Updated 04:26 AM EDT, Wed, Oct 28, 2020

Halloween Candy Warning: Police Advise Parents to Be Vigilant for Latest Ecstasy Drug Designed to Appeal to Children

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Halloween is upon us, and while it's a fun holiday for children and adults alike, a candy warning has been given by the police, advising parents to be vigilant regarding the candy that their children will receive this holiday.

Last Wednesday, a story about dangerous Halloween candy went viral on Facebook when police in Jackson, Mississippi posted a photo of ecstasy pills that can be confused as candy. The post read, "They are the new shapes of 'Ecstasy' and can kill kids through overdoses!!! So, check your kid's candy and 'When in doubt, Throw it out!!!'"

Despite the viral post, however, some people raised questions, mainly, how plausible it may be, and whether or not the post was merely another unnecessary hype.

Kiro TV took the initiative to speak with King County Sheriff's spokeswoman Cindi West, who said that there have not been reports of children being hurt by Halloween candy, adding that "The most common thing we see are robberies - where bags of candy are stolen by older kids. What they don't realize is that can be a robbery."

She checked on Wednesday if there have been reports of people getting hurt by candy, and so far, she didn't find such cases in the last few years.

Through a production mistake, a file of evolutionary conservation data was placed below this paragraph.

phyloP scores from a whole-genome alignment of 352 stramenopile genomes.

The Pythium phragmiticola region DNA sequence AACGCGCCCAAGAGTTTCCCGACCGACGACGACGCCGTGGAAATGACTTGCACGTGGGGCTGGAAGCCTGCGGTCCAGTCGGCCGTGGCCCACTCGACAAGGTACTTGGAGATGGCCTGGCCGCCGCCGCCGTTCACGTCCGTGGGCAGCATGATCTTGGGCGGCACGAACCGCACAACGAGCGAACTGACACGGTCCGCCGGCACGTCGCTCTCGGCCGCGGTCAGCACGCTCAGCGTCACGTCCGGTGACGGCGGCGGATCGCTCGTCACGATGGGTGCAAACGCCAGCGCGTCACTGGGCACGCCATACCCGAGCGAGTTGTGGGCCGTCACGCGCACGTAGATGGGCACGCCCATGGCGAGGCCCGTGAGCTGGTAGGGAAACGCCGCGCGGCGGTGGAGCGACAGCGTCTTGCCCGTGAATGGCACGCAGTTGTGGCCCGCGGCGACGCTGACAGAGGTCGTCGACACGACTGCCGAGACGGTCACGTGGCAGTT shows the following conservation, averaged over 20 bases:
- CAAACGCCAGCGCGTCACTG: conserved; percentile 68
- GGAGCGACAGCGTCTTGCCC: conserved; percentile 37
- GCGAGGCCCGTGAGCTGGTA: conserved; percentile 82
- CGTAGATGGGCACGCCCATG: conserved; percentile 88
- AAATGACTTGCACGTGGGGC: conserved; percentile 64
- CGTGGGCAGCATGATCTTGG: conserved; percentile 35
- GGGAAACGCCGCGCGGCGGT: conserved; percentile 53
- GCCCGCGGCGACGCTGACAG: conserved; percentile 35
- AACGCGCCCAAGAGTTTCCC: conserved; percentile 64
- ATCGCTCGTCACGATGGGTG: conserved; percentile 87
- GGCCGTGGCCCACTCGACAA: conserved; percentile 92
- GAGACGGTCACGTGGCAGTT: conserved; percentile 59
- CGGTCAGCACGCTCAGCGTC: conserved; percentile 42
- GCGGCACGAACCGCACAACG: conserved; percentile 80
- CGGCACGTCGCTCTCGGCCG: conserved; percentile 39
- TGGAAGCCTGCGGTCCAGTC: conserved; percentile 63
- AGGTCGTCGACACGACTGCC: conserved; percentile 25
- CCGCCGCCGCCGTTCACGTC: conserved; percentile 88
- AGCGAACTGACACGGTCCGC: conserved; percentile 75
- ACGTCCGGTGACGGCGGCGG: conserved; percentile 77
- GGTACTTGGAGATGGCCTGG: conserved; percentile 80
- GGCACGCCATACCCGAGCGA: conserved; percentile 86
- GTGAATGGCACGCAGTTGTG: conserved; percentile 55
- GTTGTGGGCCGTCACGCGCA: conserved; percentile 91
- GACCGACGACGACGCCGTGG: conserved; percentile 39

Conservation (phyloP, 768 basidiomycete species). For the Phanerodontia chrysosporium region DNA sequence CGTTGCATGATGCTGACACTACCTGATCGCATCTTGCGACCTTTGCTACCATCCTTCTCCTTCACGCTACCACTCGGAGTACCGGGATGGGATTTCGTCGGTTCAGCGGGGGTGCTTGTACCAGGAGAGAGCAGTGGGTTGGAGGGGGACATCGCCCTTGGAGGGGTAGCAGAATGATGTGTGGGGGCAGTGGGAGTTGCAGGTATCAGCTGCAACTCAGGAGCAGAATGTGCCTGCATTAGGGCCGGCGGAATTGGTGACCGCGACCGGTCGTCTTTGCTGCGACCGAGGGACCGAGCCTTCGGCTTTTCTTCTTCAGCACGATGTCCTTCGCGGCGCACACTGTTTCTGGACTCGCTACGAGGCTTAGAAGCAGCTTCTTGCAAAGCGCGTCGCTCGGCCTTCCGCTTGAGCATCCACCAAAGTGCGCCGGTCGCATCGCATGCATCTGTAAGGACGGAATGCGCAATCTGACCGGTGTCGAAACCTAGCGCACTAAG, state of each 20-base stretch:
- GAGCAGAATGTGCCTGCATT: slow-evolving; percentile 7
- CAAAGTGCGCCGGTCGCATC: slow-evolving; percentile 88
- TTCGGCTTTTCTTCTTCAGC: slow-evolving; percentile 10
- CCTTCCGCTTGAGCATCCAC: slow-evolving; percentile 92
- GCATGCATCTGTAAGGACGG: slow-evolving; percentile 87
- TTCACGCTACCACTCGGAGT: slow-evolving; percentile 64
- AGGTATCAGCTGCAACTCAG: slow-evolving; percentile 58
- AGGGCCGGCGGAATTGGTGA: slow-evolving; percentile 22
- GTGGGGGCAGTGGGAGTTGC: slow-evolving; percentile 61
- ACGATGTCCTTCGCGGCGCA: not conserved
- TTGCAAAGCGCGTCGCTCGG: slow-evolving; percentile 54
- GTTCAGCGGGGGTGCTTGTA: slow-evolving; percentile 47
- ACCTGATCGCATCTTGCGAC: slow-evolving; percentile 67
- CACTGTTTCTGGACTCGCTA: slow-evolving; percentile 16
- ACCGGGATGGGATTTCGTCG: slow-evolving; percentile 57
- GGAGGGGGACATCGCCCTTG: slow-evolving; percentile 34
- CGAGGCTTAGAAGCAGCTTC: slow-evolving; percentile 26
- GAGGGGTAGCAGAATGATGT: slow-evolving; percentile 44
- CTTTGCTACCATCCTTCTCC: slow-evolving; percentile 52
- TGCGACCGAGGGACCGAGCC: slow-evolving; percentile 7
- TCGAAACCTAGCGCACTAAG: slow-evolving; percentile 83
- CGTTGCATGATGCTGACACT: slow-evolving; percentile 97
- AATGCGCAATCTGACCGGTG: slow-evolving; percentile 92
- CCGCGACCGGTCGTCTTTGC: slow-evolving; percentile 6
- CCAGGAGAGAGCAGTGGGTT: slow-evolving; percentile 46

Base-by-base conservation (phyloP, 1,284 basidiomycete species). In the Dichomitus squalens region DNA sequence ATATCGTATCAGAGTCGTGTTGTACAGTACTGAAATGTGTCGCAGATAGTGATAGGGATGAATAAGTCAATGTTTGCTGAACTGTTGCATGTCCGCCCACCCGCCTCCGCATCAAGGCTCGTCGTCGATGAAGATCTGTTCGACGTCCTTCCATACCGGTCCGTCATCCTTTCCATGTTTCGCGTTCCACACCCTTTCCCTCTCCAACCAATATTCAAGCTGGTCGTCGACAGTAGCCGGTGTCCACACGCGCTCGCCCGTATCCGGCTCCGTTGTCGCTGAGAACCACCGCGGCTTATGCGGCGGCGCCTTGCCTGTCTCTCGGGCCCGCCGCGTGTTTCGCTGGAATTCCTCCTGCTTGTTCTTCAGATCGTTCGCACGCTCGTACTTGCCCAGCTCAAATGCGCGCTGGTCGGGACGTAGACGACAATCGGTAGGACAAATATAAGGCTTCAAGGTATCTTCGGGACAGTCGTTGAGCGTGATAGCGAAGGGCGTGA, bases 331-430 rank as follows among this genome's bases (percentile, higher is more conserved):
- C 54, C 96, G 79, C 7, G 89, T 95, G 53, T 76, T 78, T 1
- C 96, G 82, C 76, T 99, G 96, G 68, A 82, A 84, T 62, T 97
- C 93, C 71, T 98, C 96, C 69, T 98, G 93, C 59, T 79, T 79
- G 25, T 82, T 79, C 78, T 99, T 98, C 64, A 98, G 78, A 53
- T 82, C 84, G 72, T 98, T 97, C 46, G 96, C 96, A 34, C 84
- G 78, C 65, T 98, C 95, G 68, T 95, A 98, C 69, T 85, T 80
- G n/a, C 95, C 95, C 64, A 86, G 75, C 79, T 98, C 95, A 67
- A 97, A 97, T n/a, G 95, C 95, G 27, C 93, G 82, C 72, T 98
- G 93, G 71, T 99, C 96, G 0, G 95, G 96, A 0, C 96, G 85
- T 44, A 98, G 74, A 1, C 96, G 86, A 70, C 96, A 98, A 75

Seattle police spokesman Sgt. Sean Whitcomb said the same thing, adding that "Last year there was talk about edible marijuana - that people would be giving it out. But we haven't been reports of that either."

According to Snopes.com, there may be some truth to this warning, but there are false information as well, including the claims of this deception being new, and that it appeals to children. The site also doubts that these are intended to appeal to children, as much as they doubt that these sorts of pills can end up in trick-or-treat bags.

The site noted that "ecstasy in Halloween candy" may be a variant of age-old rumors about children being handed poison, but in truth is a largely baseless fear. Despite seemingly new concerns, Halloween candy tampering is considered commonplace and may result in harm to children, although reports of people actually handing them to appeal to kids is virtually non-existent.

It also stands to reason that getting children drugged is not the most promising strategy to increase market sales for illicit recreational drugs like ecstasy, marijuana, and even strawberry meth.

Another related rumor to ecstasy candy is the drug-laced, oversized Gummy candies, which are said to put people in coma or even death. The warning didn't specify the name of drug, but these rumors are also thought to be baseless.

That being said, it is never wrong to be cautious over the holidays, but while drugs in trick-or-treat bags may be unlikely, it is still safer to check out your kids' loot just to be safe.


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